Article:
As you might expect Model X offers a seemingly endless list of standard and optional safety features, including collision warning and automatic emergency braking systems, Autopilot functionality, and blind spot monitoring. Each Model X is outfitted with a camera, radar and sonar to monitor exactly what is around the vehicle and detect threats. These technologies not only aid collision prevention features but will increasingly serve to give the vehicle more powerful autonomous features as Tesla refines the technology.
The NHTSA awarded the Model S with five stars (its highest rating) across the board for all crash and rollover tests. There’s every reason to believe the Model X will do just as well under the agency’s scrutiny.

Tesla Model X


Tesla is currently accepting orders for three Model X trim levels. The 90D starts at $132,000 before federal and state incentives. The more powerful P90D can be had for $142,000. Features like seating for six or seven passengers, the Ludicrous Speed upgrade, trailer hitch, and the twin-charging system that cuts Level 2 charge times, can add tens of thousands to the starting price.

Although no timeline has been provided for its release, Tesla says that the 70D, a 70-kWh base model version of the Model X, will start at $80,000 once it eventually goes on sale.

Of course, the federal plug-in vehicle tax credit of $7,500 applies, as does California’s $2,500 rebate, providing some relief from the SUVs massive price tag. For the time being, the Model X may also qualify for the so-called “Hummer loophole,” which exploits a federal tax credit of $25,000 for those who purchase the car as a business investment.

Comparison with Similar Cars

As a $140,000, seven-seat, all-electric, 250-mile performance crossover SUV, the Tesla Model X is truly a vehicle without peers. (Competitors might argue that this is for good reason.) Nevertheless, if you’re considering purchasing a Tesla Model X there aren’t a whole lot of plug-ins you’re likely to consider alongside it.

The two closest candidates though, might be a pair of plug-in hybrids from Europe, the Volvo XC90 T8 and the BMW xdrive40e. The xdrive40e starts at $64,000 and has a 13-mile electric range, though fuel economy numbers after the battery depletes are less than impressive. The Volvo XC90 is a seven-seat luxury crossover that starts near $69,000 and offers an electric range of 17 miles.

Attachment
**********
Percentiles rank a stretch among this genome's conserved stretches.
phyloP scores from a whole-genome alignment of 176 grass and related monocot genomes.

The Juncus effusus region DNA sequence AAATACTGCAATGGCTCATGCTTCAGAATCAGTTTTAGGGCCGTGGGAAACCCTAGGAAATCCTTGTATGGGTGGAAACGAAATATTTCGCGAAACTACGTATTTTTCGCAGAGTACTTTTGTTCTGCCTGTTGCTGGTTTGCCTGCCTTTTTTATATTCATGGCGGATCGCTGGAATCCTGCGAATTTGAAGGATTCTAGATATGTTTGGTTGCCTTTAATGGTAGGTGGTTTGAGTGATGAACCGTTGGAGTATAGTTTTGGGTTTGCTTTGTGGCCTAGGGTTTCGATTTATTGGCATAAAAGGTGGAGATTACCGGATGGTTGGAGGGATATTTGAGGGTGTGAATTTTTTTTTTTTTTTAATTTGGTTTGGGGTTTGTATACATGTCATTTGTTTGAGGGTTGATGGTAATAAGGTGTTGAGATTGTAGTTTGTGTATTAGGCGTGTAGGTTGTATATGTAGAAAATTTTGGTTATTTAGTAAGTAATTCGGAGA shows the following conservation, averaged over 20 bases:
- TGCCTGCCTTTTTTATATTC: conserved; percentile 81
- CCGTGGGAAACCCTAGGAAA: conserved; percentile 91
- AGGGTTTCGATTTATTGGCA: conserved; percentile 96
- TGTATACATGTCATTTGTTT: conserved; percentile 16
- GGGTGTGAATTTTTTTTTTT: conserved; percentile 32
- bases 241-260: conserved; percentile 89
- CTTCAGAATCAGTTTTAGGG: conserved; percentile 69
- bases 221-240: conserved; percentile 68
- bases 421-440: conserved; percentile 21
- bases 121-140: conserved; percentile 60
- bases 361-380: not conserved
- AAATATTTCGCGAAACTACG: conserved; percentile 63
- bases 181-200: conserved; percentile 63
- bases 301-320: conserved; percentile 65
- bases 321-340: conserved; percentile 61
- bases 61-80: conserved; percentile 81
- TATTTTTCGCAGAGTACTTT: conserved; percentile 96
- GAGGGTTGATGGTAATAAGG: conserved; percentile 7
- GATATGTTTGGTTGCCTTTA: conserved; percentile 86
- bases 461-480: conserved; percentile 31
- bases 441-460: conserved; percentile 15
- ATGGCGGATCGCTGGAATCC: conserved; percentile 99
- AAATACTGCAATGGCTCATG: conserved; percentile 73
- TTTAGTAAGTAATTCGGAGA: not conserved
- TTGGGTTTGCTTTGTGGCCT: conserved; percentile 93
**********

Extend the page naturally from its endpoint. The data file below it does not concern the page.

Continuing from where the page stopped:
Neither vehicle will enable you to kiss your last goodbye to gas stations, but both offer comparable luxury and technology features at about half the price of the currently available Model X trims.

Purchase Process

If you just now decided that you want to buy a Model X, you’re going have to be patient. Tesla currently has more than 20,000 reservations to run through and there’s a decent chance it won’t be able to fill new orders until 2017.

Production for the Model X got off to a slow start in 2015, with just 206 cars delivered in the fourth quarter. In January, Tesla decided to further limit production to improve the quality and efficiency of manufacturing. Tesla says it remains on track to deliver between 80,000 and 90,000 in 2016, though it hasn’t specified precisely how many of those will be of the Model X. (One investment analyst recently reduced his projection from 18,500 to 15,000 units.)

When buyers might be able to place orders or expect delivery for the $80,000 70D trim level is anybody’s guess.

All Tesla purchases begin with an online order, whether placed at home (using the Tesla website) or from one of the company’s showroom floors. Product specialists are also available by phone, between 8 a.m. and 6 p.m. Pacific to answer questions. Call 1-888-518-3752.

“Our goal is to bring electric vehicles to the mass market by telling our story, educating the public about electric vehicles, and delivering the best car in the world,” said CEO Elon Musk. “The ability to sell cars through Tesla-owned stores is important for sustainable transportation and is the best chance a new electric car company has of succeeding."

Musk believes that EVs operate under a different set of rules, and therefore Tesla's stores in no way conflict with the dealer model for gas cars.

Tesla Model X specifications

Availability: Now
Base MSRP: $80000
Est. tax credit: $7500
Technology: Electric Vehicle
Body type: SUV
Seats: 7
EPA Range: 289 miles pure electric
Battery size: 100 kWh
Charging rate: 17.0 kW